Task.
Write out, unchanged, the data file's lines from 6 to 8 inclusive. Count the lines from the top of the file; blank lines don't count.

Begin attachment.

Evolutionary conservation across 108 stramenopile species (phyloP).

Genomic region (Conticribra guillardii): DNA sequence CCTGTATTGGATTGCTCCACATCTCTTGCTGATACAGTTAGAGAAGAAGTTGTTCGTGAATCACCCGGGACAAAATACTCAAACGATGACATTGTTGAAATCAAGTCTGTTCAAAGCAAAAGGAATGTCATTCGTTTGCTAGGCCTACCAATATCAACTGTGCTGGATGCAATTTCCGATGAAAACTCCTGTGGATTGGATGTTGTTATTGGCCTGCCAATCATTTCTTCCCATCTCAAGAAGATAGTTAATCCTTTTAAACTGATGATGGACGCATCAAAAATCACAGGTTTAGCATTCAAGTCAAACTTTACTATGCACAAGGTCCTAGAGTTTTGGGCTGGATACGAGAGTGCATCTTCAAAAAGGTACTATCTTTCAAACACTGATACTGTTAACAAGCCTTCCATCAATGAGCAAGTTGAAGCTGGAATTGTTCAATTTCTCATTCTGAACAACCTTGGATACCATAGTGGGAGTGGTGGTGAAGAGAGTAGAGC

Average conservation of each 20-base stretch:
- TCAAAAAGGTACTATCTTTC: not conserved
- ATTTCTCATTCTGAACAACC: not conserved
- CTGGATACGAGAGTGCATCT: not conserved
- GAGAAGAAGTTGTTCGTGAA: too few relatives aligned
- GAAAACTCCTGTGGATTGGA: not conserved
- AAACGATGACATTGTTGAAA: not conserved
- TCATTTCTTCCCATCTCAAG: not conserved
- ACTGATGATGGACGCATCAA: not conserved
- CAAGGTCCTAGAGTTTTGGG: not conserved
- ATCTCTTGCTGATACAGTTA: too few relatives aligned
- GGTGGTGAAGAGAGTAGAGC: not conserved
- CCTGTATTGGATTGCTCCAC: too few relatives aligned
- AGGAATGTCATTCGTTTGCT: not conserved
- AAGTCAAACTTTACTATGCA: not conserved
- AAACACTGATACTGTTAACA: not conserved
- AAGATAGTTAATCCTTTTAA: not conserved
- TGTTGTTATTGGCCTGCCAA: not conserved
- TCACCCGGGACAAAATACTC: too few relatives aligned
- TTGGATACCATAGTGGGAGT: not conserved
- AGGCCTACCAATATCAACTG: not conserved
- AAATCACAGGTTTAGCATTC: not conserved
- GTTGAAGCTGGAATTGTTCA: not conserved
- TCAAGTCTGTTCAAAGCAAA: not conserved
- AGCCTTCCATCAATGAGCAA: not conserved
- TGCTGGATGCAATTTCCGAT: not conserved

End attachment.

- CTGGATACGAGAGTGCATCT: not conserved
- GAGAAGAAGTTGTTCGTGAA: too few relatives aligned
- GAAAACTCCTGTGGATTGGA: not conserved